Australia cancels Novak Djokovic’s visa for the second time

Novak Djokovic of Serbia celebrates profitable towards Marin Cilic of Croatia in match 2 of the Davis Cup Semi Remaining at Madrid Area on December 3, 2021.

Sanjin Strukic | Pixsell | MB Media | Getty Photos

Tennis star Novak Djokovic has had his visa canceled as soon as once more forward of the Australian Open because the furor over his Covid-19 vaccination standing intensifies.

It comes after Djokovic on Monday gained a courtroom battle to remain within the nation after his visa was initially revoked. The 34-year-old Serbian nationwide was detained in an immigration facility final week after arriving in Melbourne forward of the Australian Open for what officers mentioned violated the nation’s strict entry guidelines that require guests be vaccinated towards Covid.

Monday’s courtroom ruling meant Djokovic’s visa remained legitimate and he was launched from detention. However the Australian authorities has now acted as soon as once more.

“At this time I exercised my energy below part 133C(3) of the Migration Act to cancel the visa held by Mr Novak Djokovic on well being and good order grounds, on the premise that it was within the public curiosity to take action,” Australia’s Immigration Minister Alex Hawke mentioned in an announcement on Friday.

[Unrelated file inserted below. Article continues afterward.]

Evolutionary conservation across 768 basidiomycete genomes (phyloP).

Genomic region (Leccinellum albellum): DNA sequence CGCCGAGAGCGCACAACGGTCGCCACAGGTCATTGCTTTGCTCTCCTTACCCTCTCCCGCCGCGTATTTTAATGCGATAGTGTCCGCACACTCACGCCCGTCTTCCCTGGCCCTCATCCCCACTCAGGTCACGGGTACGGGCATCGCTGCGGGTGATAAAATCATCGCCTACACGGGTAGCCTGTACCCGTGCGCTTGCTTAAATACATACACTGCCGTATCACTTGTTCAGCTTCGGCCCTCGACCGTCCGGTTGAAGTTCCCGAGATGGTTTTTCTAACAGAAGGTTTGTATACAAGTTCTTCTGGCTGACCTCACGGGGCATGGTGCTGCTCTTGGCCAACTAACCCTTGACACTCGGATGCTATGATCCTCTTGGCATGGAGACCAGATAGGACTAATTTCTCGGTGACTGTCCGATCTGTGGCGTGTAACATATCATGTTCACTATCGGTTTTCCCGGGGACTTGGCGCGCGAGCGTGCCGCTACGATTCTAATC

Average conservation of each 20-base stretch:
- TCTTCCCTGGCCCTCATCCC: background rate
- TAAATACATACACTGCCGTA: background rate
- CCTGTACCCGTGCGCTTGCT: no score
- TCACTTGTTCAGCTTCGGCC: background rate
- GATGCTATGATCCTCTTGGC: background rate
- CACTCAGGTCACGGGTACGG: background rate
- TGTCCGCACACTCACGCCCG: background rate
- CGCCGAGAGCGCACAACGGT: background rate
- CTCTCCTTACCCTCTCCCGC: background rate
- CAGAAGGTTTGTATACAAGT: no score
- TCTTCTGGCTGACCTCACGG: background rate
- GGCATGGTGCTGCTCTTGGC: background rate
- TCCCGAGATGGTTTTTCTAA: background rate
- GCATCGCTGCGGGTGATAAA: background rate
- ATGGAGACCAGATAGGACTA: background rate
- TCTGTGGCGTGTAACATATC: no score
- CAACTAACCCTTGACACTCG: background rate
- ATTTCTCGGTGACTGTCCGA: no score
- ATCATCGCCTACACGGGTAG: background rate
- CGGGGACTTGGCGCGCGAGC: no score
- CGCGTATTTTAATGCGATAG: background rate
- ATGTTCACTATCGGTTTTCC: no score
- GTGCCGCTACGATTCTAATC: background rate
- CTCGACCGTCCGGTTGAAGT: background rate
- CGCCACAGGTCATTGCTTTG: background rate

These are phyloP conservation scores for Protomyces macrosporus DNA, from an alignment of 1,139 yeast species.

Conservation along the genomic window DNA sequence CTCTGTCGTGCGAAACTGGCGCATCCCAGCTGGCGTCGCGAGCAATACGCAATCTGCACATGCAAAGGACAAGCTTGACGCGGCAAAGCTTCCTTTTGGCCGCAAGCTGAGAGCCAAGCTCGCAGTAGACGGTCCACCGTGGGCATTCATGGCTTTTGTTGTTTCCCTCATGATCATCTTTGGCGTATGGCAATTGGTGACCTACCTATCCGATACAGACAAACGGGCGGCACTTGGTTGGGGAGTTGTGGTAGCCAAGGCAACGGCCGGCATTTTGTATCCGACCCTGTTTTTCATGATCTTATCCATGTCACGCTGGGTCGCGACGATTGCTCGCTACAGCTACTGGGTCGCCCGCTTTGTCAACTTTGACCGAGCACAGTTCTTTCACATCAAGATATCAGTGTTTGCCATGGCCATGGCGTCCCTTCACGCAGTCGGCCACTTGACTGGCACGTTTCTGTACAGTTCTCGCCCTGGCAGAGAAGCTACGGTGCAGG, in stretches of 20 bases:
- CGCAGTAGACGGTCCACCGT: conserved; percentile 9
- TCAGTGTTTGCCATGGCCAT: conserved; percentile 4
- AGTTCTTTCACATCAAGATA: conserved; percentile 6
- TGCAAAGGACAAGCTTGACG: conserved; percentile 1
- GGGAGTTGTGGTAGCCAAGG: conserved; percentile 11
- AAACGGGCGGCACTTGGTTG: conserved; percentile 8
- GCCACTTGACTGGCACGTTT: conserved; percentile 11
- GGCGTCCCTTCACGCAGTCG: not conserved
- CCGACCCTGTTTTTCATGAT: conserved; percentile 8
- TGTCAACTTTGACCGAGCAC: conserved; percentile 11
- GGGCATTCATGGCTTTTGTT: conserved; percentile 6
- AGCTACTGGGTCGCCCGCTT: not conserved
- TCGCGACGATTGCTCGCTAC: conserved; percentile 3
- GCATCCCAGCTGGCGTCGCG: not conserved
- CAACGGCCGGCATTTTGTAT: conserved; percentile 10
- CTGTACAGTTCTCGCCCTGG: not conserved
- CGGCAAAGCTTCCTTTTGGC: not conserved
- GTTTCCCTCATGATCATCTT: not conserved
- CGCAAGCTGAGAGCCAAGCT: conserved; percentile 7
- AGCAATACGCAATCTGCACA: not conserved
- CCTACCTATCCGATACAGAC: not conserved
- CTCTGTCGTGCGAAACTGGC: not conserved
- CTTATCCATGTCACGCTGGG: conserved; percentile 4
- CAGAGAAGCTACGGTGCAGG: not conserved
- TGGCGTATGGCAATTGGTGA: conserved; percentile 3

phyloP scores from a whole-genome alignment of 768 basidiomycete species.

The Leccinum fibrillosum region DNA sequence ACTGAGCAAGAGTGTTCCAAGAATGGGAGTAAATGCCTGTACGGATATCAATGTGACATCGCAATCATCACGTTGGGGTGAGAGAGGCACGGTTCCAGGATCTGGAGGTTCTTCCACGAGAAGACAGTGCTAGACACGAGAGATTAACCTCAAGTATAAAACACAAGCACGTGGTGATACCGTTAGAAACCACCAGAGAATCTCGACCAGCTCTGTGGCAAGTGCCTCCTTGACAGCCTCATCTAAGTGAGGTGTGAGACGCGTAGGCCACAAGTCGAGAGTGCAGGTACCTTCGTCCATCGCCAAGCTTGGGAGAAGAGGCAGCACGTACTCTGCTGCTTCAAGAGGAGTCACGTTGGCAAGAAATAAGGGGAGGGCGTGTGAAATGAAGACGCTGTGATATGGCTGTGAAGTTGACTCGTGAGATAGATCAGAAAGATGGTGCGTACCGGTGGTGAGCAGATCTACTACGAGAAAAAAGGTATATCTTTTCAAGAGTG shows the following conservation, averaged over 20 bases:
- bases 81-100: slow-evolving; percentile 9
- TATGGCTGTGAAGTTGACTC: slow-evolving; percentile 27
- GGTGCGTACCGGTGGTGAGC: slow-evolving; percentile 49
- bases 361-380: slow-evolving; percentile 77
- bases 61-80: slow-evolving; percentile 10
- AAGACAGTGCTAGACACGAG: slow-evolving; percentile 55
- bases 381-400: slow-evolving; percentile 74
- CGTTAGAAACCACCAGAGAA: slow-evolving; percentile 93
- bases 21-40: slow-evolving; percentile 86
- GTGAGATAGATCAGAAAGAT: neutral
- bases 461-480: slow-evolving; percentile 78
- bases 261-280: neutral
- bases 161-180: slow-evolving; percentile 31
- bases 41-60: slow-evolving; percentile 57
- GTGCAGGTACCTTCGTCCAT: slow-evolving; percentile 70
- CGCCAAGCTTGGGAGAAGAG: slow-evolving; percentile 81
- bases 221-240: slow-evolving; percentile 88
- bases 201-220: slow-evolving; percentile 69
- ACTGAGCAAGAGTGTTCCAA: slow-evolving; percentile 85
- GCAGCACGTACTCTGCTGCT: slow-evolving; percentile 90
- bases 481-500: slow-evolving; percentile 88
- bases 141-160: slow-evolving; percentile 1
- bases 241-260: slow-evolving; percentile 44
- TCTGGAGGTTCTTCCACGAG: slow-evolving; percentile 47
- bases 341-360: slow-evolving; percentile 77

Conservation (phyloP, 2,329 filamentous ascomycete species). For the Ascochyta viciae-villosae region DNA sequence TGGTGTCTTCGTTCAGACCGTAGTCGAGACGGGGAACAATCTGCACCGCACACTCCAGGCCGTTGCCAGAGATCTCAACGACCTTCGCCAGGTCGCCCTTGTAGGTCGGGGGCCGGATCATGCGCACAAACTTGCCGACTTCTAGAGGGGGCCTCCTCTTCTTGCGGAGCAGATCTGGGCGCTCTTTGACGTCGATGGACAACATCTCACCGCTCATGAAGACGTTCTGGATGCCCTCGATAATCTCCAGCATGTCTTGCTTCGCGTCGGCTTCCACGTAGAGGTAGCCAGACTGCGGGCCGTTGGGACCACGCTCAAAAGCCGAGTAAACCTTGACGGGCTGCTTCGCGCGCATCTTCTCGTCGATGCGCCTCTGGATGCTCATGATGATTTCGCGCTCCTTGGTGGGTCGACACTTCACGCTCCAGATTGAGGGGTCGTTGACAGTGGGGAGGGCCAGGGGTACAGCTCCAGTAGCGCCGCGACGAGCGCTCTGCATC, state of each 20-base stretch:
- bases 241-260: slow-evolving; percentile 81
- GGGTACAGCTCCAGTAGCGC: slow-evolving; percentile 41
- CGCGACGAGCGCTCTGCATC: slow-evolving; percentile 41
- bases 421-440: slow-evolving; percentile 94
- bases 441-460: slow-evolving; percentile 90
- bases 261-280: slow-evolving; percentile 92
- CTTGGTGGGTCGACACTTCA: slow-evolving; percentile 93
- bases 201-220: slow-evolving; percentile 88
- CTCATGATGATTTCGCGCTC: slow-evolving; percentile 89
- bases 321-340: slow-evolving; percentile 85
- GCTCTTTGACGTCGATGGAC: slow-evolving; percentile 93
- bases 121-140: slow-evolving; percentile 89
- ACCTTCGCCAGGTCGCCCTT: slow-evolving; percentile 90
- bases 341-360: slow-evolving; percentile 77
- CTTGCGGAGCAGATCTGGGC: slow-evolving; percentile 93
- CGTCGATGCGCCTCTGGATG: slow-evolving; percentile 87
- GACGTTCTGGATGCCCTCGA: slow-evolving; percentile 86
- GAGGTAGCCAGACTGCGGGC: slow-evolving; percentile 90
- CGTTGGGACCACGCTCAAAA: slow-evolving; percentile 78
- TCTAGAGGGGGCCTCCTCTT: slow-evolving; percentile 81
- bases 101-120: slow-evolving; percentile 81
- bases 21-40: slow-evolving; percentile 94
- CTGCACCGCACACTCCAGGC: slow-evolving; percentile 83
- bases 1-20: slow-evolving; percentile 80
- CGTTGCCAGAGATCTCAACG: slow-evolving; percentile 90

Djokovic, a vocal vaccine skeptic aiming for a record-breaking 21st Grand Slam title, initially had his passport confiscated on Jan. 5 after customs officers determined he didn’t have ample medical justification for a vaccine exemption.

Djokovic’s crew of attorneys argued in a courtroom submitting Saturday that the tennis participant’s contraction of Covid-19 — for which he examined optimistic on Dec. 16 — served as a ample vaccine exemption. However controversy adopted when photographs emerged from Dec. 17 of Djokovic and several other Serbian youth tennis gamers, unmasked and indoors.

Earlier this week, Djokovic admitted and apologized for failing to isolate instantly after contracting Covid in December.

—CNBC’s Natasha Turak contributed to this text.

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